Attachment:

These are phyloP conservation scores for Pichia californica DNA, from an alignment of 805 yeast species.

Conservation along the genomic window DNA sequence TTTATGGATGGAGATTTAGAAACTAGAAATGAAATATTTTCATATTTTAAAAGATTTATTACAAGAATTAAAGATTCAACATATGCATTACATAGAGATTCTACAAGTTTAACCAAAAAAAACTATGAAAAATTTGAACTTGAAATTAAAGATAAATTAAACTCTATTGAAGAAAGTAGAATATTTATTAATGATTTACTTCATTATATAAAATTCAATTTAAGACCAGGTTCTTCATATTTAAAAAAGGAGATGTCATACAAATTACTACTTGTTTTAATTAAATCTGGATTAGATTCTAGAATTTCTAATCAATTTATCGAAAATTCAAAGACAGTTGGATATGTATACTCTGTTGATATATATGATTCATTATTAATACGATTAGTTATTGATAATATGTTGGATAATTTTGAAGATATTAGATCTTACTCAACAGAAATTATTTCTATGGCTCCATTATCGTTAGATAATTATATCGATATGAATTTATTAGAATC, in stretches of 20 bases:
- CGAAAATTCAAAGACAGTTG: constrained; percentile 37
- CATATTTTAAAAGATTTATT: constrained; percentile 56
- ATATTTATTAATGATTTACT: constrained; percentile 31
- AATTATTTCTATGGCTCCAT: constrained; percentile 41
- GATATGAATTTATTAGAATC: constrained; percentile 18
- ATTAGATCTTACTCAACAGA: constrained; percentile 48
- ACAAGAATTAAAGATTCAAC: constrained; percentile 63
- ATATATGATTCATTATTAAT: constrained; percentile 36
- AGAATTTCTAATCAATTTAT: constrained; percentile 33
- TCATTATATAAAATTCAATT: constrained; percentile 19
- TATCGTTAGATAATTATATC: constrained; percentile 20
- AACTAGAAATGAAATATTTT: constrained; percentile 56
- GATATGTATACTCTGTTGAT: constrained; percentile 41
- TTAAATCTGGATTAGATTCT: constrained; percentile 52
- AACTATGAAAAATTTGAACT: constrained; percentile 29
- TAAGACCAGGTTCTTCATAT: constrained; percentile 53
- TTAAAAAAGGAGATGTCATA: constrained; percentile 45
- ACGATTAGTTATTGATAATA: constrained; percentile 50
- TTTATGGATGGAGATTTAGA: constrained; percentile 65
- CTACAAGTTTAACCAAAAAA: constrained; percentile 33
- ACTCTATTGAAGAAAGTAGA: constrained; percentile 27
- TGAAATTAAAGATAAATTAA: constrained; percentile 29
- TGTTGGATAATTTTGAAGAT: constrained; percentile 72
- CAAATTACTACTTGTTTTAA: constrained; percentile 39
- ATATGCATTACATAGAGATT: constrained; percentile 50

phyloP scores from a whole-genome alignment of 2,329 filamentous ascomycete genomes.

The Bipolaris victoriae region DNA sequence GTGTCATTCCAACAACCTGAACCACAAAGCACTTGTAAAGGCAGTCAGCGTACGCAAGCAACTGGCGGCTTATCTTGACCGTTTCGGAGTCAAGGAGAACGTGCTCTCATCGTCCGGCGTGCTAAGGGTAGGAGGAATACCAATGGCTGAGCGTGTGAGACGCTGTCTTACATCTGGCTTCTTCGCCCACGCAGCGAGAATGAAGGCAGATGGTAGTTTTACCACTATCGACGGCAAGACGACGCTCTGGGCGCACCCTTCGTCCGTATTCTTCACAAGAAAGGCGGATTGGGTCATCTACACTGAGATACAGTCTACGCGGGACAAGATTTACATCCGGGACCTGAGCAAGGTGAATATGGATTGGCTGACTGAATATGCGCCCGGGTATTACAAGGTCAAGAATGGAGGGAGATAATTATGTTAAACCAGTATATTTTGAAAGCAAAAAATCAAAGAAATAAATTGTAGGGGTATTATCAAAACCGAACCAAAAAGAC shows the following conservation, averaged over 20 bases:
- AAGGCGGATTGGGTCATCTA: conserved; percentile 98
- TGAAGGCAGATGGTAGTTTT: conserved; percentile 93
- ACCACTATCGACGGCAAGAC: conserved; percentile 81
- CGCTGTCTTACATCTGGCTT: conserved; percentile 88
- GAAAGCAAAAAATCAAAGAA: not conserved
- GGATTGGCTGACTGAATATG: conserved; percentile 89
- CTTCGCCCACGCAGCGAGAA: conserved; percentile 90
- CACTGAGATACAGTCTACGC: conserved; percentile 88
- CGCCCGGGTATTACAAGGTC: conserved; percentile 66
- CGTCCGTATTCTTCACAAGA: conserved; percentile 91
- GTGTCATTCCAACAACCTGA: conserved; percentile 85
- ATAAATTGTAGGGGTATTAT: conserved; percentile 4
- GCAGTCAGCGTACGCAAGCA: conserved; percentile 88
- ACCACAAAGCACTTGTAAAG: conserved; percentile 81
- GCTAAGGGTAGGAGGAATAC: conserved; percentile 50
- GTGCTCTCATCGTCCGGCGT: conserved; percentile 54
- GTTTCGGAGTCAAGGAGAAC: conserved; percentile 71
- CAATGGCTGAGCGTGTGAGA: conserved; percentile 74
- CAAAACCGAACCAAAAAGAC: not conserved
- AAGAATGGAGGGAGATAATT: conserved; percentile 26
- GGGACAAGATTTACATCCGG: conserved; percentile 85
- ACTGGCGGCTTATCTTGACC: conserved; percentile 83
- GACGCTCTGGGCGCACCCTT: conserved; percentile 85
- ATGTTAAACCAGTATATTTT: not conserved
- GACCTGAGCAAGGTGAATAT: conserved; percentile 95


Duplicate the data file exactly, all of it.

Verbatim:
These are phyloP conservation scores for Pichia californica DNA, from an alignment of 805 yeast species.

Conservation along the genomic window DNA sequence TTTATGGATGGAGATTTAGAAACTAGAAATGAAATATTTTCATATTTTAAAAGATTTATTACAAGAATTAAAGATTCAACATATGCATTACATAGAGATTCTACAAGTTTAACCAAAAAAAACTATGAAAAATTTGAACTTGAAATTAAAGATAAATTAAACTCTATTGAAGAAAGTAGAATATTTATTAATGATTTACTTCATTATATAAAATTCAATTTAAGACCAGGTTCTTCATATTTAAAAAAGGAGATGTCATACAAATTACTACTTGTTTTAATTAAATCTGGATTAGATTCTAGAATTTCTAATCAATTTATCGAAAATTCAAAGACAGTTGGATATGTATACTCTGTTGATATATATGATTCATTATTAATACGATTAGTTATTGATAATATGTTGGATAATTTTGAAGATATTAGATCTTACTCAACAGAAATTATTTCTATGGCTCCATTATCGTTAGATAATTATATCGATATGAATTTATTAGAATC, in stretches of 20 bases:
- CGAAAATTCAAAGACAGTTG: constrained; percentile 37
- CATATTTTAAAAGATTTATT: constrained; percentile 56
- ATATTTATTAATGATTTACT: constrained; percentile 31
- AATTATTTCTATGGCTCCAT: constrained; percentile 41
- GATATGAATTTATTAGAATC: constrained; percentile 18
- ATTAGATCTTACTCAACAGA: constrained; percentile 48
- ACAAGAATTAAAGATTCAAC: constrained; percentile 63
- ATATATGATTCATTATTAAT: constrained; percentile 36
- AGAATTTCTAATCAATTTAT: constrained; percentile 33
- TCATTATATAAAATTCAATT: constrained; percentile 19
- TATCGTTAGATAATTATATC: constrained; percentile 20
- AACTAGAAATGAAATATTTT: constrained; percentile 56
- GATATGTATACTCTGTTGAT: constrained; percentile 41
- TTAAATCTGGATTAGATTCT: constrained; percentile 52
- AACTATGAAAAATTTGAACT: constrained; percentile 29
- TAAGACCAGGTTCTTCATAT: constrained; percentile 53
- TTAAAAAAGGAGATGTCATA: constrained; percentile 45
- ACGATTAGTTATTGATAATA: constrained; percentile 50
- TTTATGGATGGAGATTTAGA: constrained; percentile 65
- CTACAAGTTTAACCAAAAAA: constrained; percentile 33
- ACTCTATTGAAGAAAGTAGA: constrained; percentile 27
- TGAAATTAAAGATAAATTAA: constrained; percentile 29
- TGTTGGATAATTTTGAAGAT: constrained; percentile 72
- CAAATTACTACTTGTTTTAA: constrained; percentile 39
- ATATGCATTACATAGAGATT: constrained; percentile 50

phyloP scores from a whole-genome alignment of 2,329 filamentous ascomycete genomes.

The Bipolaris victoriae region DNA sequence GTGTCATTCCAACAACCTGAACCACAAAGCACTTGTAAAGGCAGTCAGCGTACGCAAGCAACTGGCGGCTTATCTTGACCGTTTCGGAGTCAAGGAGAACGTGCTCTCATCGTCCGGCGTGCTAAGGGTAGGAGGAATACCAATGGCTGAGCGTGTGAGACGCTGTCTTACATCTGGCTTCTTCGCCCACGCAGCGAGAATGAAGGCAGATGGTAGTTTTACCACTATCGACGGCAAGACGACGCTCTGGGCGCACCCTTCGTCCGTATTCTTCACAAGAAAGGCGGATTGGGTCATCTACACTGAGATACAGTCTACGCGGGACAAGATTTACATCCGGGACCTGAGCAAGGTGAATATGGATTGGCTGACTGAATATGCGCCCGGGTATTACAAGGTCAAGAATGGAGGGAGATAATTATGTTAAACCAGTATATTTTGAAAGCAAAAAATCAAAGAAATAAATTGTAGGGGTATTATCAAAACCGAACCAAAAAGAC shows the following conservation, averaged over 20 bases:
- AAGGCGGATTGGGTCATCTA: conserved; percentile 98
- TGAAGGCAGATGGTAGTTTT: conserved; percentile 93
- ACCACTATCGACGGCAAGAC: conserved; percentile 81
- CGCTGTCTTACATCTGGCTT: conserved; percentile 88
- GAAAGCAAAAAATCAAAGAA: not conserved
- GGATTGGCTGACTGAATATG: conserved; percentile 89
- CTTCGCCCACGCAGCGAGAA: conserved; percentile 90
- CACTGAGATACAGTCTACGC: conserved; percentile 88
- CGCCCGGGTATTACAAGGTC: conserved; percentile 66
- CGTCCGTATTCTTCACAAGA: conserved; percentile 91
- GTGTCATTCCAACAACCTGA: conserved; percentile 85
- ATAAATTGTAGGGGTATTAT: conserved; percentile 4
- GCAGTCAGCGTACGCAAGCA: conserved; percentile 88
- ACCACAAAGCACTTGTAAAG: conserved; percentile 81
- GCTAAGGGTAGGAGGAATAC: conserved; percentile 50
- GTGCTCTCATCGTCCGGCGT: conserved; percentile 54
- GTTTCGGAGTCAAGGAGAAC: conserved; percentile 71
- CAATGGCTGAGCGTGTGAGA: conserved; percentile 74
- CAAAACCGAACCAAAAAGAC: not conserved
- AAGAATGGAGGGAGATAATT: conserved; percentile 26
- GGGACAAGATTTACATCCGG: conserved; percentile 85
- ACTGGCGGCTTATCTTGACC: conserved; percentile 83
- GACGCTCTGGGCGCACCCTT: conserved; percentile 85
- ATGTTAAACCAGTATATTTT: not conserved
- GACCTGAGCAAGGTGAATAT: conserved; percentile 95